J.T. Chargois

MLB draft round two: Twins go for bullpen fixes with two picks


Notes from round two of the MLB draft…

– The Twins spent both of their picks on likely relievers, taking Northwestern State’s Mason Melotakis at No. 63 and Rice’s J.T. Chargois at No. 72.  Melotakis has uncommon velocity for a left-hander, reaching the mid-90s, but he lacks the plus second pitch that would have made him a higher pick. Chargois also lacks polish, having served as Rice’s first baseman in addition to his closing duties. Neither pitcher figures to make the quick impact one would typically want from a reliever drafted this high.

– The Yankees also had two picks, but they mixed it up, going for very different players. No. 89 overall selection Austin Aune is a shortstop/quarterback committed to TCU. The Yankees announced him as an outfielder, suggesting they see him fitting best in center field. At No. 94, they went with Miami’s offensive-minded catcher, Peter O’Brien. O’Brien was the Rockies’ third-round pick last year as a junior, but didn’t sign. He should be an easier get this time.

– Cincinnati grabbed the player the Baseball America rated as the top left on the board headed into round two, picking prep shortstop Tanner Rahier with the 78th selection. He figures to be a difficult sign after slipping, but if the Reds can lock him up, it’d be a nice get. Rahier projects as a third baseman, but he has nice power potential.

– Brenden Kline, who went No. 65 overall to the Orioles, projects to be the first player to reach the majors from the second round. A closer at Virginia, he projects as a setup man in the bigs, but he should be able to move very quickly.

– The Cardinals took their third third baseman of the draft already, grabbing high school product Carson Kelly out of Oregon. Supplemental first-round picks Stephen Piscotty and Patrick Wisdom were also labeled third basemen upon being drafted. The Cards are going to have quite a logjam at that position in the low minors next year, and while they’re certainly focusing more on talent than need, it makes one wonder if they think David Freese’s injuries will prevent him from being their long-term solution at the hot corner.

Photo of the Day: Colby Rasmus just wants to love on everybody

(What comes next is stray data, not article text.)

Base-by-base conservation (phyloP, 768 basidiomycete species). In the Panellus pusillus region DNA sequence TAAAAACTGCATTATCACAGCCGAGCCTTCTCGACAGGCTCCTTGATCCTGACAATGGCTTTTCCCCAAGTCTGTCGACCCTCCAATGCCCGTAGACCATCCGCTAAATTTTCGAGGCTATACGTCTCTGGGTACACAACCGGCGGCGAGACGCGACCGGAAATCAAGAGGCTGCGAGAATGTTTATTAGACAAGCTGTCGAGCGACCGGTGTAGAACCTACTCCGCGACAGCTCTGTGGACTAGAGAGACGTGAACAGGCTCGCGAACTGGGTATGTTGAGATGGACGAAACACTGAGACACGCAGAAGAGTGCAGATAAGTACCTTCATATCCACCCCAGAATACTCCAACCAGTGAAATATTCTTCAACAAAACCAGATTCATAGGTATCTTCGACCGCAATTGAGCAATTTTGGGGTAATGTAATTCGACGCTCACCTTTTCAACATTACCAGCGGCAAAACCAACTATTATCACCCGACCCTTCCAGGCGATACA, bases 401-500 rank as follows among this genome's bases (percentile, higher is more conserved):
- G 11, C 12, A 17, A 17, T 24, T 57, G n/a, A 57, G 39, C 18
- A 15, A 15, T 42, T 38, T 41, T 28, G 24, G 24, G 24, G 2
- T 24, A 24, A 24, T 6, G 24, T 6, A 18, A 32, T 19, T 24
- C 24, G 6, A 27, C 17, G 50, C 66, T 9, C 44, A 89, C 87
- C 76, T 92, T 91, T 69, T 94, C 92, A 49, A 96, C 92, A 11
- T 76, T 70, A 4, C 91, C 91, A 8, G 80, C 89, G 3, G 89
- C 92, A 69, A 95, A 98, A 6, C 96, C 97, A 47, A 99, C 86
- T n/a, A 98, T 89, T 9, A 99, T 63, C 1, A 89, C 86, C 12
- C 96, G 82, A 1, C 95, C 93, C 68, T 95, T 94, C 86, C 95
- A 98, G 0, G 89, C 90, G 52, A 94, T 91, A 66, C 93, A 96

Colby Rasmus

Colby Rasmus hit a big home run last night to set off the scoring and to set the tone for the Astros.

After the game he spoke to Jeff Passan of Yahoo and voiced some nice perspective and maturity as well, acknowledging that his time and St. Louis and Toronto left him with a reputation that he’d rather not have follow him around forever, saying “I don’t want them to say Colby Rasmus was a piece of crap because he had all of this time and just wanted to be a douche. I just try to love on everybody.”

Fair. By the way, this is what Rasmus looked like either just before or just after telling reporters that he “just tries to love on everybody.”


Ready for some lovin’?

There’s no one to blame in Yankees’ loss

Joe Girardi

You’re going to boo All-Star Brett Gardner for striking out against a Cy Young contender?

You’re going to bash Alex Rodriguez for going hitless in another postseason game, three years after his last one?

Maybe you’d prefer to put it all on Masahiro Tanaka for giving up two solo homers to a lineup full of 20-homer guys?

The truth is that the Yankees were supposed to lose tonight. They were facing an outstanding left-hander with their forever-lefty-heavy lineup, and they simply didn’t have anyone pitching like an ace to set themselves up nicely for a one-game, winner-take-all showdown. The 3-0 result… well, that’s how this was supposed to go down.

It didn’t necessarily mean it would; what fun would it be if the better team always won? And the Astros might not even be a better team than the Yankees. However, the Astros with Dallas Keuchel on the mound were certainly a better team than the Yankees with whoever they picked to throw.

I just don’t see where it’s worth putting any blame tonight. Joe Girardi? He could have started John Ryan Murphy over Brian McCann against the tough lefty, but he wasn’t willing to risk Tanaka losing his comfort zone by using a backup catcher.

The front office could have added more talent, perhaps outbidding the Blue Jays for David Price or the Royals for Johnny Cueto, and set themselves up better for the postseason. However, that would have cost them Luis Severino and/or Greg Bird, both of whom went on to play key roles as the Yankees secured the wild card. Would it really have been worth it? I don’t think so.

Tanaka gave the Yankees what they should have expected. Had Keuchel’s stuff been a little off on short rest, Tanaka’s performance would have kept the Yankees in the game.

Keuchel, though, was on his game from the first pitch. The Astros bullpen might have been a bit more vulnerable, and late at-bats from Gardner, Carlos Beltran, Rodriguez and McCann definitely left something to be desired. Still, on the whole, the lack of offense was quite a team effort.

The Yankees got beat by a better team tonight.  I’m not sure the Astros would have been better in Games 2-7 in a longer series, but they had everything in their favor in this one.